Kook ties this into another distinction, between Mashiach ben Yosef and Mashiach ben David. According to Rav Kook, Yosef is responsible for the national aspect of the Jewish people. As such, he is in charge of the physical dimension of building the nation. This position also makes him more open to learning from other nations, as the physical side of the Jewish nation is similar to that of others. Yehudah, on the other hand, is responsible for the spiritual development of the Jewish people. As such, he is in charge of Torah learning and the performance of mitzvot in general, and the establishment of the Beit Hamikdash in particular. This position makes him more inverted, as he tries to maintain the holiness of the Jewish nation, a trait unique to them. For the Jewish people to function properly, we need both approaches in place. But Rav Kook explains that when we are only building our nation then we need Yosef in charge, and Yehudah's approach is marginalized. After the physical dimension is set, then Yehudah can take his place at the head, and lead the Jewish nation to its final destination. email@example.com
613 Mitzvot: #325 Succah: Mitzvah and Message
When the Jews travelled from Egypt to Israel, G-d provided protection for them. (Vayikra 23:43) The sages (Succah 11b) debate whether this protection was solely through special clouds, or whether the Jews also lived in huts; the authoritative halachic work known as the Tur (Orach Chaim 625) follows the former view. Either way, we commemorate this Divine protection by building succah huts and living in them for a week, starting with the 15th of the month of Tishrei. The Tur (ibid.) emphasizes the Succot theme of recognizing Divine control of the world, writing, "The Torah linked the mitzvah of succah with our departure from Egypt, as it does for many mitzvot, because this is something we saw with our eyes and we heard with our ears, and no one may contradict us. It shows the truth of the Creator who created all according to His desire, and who has the strength and reign and power in the Heavens and the lower areas to do as He will, and no one may tell Him what to do, as He did with us when He took us out of Egypt with signs and miracles."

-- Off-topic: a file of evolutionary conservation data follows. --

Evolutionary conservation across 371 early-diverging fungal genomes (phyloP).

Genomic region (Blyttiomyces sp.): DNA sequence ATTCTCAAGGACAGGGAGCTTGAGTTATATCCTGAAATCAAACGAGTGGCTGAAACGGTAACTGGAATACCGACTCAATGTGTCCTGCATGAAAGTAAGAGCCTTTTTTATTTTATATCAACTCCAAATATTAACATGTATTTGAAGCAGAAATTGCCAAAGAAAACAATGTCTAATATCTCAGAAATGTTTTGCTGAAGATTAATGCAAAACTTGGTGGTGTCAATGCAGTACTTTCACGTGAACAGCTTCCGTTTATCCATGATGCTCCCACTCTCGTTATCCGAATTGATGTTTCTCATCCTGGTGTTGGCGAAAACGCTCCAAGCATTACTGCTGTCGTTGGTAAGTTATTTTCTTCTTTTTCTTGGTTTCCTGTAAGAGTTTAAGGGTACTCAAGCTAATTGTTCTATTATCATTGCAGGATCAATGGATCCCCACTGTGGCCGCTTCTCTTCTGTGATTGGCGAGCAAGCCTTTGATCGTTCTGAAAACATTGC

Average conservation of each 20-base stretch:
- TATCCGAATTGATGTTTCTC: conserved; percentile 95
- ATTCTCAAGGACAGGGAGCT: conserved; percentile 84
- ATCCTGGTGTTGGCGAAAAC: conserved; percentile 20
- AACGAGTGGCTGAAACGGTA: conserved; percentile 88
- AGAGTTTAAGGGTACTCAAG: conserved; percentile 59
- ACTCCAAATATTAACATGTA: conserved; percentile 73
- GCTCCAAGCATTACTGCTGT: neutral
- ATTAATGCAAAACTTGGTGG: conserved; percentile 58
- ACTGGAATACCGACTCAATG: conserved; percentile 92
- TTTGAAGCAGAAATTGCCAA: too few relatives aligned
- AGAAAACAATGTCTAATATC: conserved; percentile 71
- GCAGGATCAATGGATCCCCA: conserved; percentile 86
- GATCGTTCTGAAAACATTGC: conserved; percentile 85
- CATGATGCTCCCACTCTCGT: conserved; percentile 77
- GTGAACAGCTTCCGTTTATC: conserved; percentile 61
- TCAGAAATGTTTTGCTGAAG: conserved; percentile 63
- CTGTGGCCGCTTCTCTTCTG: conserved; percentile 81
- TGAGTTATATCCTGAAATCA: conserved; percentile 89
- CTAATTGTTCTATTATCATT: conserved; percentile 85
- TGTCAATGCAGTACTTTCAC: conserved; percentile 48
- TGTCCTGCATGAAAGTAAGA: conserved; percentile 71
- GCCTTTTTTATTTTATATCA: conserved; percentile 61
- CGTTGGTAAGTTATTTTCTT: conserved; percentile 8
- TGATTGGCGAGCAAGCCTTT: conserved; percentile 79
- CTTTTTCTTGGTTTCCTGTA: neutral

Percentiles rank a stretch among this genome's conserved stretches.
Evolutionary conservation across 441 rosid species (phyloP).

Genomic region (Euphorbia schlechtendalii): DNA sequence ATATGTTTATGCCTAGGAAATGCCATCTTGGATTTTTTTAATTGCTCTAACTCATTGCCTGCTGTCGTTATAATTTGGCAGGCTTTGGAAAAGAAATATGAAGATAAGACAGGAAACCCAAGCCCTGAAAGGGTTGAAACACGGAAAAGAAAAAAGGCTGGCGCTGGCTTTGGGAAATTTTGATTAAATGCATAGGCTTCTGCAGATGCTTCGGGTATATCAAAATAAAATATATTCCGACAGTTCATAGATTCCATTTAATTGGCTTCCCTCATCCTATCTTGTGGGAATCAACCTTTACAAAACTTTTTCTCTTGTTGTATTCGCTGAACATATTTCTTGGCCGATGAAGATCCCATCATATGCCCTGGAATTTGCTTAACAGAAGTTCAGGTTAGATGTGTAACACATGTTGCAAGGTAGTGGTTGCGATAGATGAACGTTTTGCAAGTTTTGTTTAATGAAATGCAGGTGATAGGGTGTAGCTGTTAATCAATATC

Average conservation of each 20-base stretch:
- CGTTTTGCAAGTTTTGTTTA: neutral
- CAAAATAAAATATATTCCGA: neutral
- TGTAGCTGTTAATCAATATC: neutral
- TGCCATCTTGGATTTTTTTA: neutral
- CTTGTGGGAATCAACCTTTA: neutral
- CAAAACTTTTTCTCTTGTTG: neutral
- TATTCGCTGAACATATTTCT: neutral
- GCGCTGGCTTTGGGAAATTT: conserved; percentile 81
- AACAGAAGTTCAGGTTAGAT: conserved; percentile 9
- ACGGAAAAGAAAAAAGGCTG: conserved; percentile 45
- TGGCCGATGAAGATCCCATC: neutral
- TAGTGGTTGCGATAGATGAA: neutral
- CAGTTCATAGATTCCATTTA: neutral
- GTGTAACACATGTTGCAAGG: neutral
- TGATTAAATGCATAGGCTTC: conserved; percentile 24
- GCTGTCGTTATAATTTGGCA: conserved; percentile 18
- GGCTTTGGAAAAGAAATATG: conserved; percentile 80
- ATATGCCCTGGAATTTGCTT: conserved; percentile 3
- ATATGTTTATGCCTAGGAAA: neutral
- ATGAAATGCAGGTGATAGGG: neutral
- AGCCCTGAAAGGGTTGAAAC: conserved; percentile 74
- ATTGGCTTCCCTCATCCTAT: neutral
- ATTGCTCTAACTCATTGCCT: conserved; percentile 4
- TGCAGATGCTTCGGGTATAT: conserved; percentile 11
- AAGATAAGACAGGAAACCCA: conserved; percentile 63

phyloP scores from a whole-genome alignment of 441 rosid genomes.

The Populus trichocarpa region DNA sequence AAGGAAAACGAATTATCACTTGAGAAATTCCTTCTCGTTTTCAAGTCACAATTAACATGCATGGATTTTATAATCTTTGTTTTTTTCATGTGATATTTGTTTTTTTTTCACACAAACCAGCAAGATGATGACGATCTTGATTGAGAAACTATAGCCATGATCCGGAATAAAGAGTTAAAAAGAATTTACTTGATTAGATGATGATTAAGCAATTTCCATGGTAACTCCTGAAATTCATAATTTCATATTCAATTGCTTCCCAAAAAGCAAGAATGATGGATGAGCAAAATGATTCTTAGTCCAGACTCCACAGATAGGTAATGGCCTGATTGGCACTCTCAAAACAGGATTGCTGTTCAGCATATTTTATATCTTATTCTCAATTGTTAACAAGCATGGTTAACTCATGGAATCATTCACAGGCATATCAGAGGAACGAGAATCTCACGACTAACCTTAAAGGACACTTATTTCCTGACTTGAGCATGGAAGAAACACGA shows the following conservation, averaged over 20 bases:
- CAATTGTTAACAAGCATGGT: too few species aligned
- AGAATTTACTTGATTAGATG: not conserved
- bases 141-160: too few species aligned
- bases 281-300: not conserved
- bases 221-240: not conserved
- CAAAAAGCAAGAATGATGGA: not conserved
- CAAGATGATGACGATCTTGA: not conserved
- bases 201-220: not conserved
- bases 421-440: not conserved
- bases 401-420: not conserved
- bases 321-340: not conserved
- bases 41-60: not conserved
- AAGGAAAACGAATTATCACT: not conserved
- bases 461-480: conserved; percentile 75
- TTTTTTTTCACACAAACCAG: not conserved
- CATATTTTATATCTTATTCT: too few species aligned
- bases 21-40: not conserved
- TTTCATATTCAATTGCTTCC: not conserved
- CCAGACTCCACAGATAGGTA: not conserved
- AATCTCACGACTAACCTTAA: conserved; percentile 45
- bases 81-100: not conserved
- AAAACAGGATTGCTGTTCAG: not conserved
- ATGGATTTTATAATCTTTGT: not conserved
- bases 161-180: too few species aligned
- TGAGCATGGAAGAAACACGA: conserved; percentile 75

Rabbi Mordechai Torczyner
The Tur's explanation of the intent of succah is unusual for his commentary; the Tur generally deals exclusively with practical matters. This anomaly leads Rabbi Yoel Sirkes, in his 17th century Bach commentary to the Tur, to contend that the Tur sees the meaning as part of the mitzvah of succah. "Since the Torah says, 'So that your generations will know that I placed the Children of Israel in succot,' one does not fulfill the mitzvah in its proper form unless he knows the intent of the mitzvah of succah." We are expected to live in the succah as we would live in our homes. Therefore, we bring in nice silverware and other items to make it liveable, and we sit in the succah even when we are not eating. On the other hand, if conditions such as heat or cold are bad enough that, were we in our houses, we would leave the room, then we also leave the succah. firstname.lastname@example.org
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Rabbi Levi Yitzchak of Berdichev
Rabbi David Teller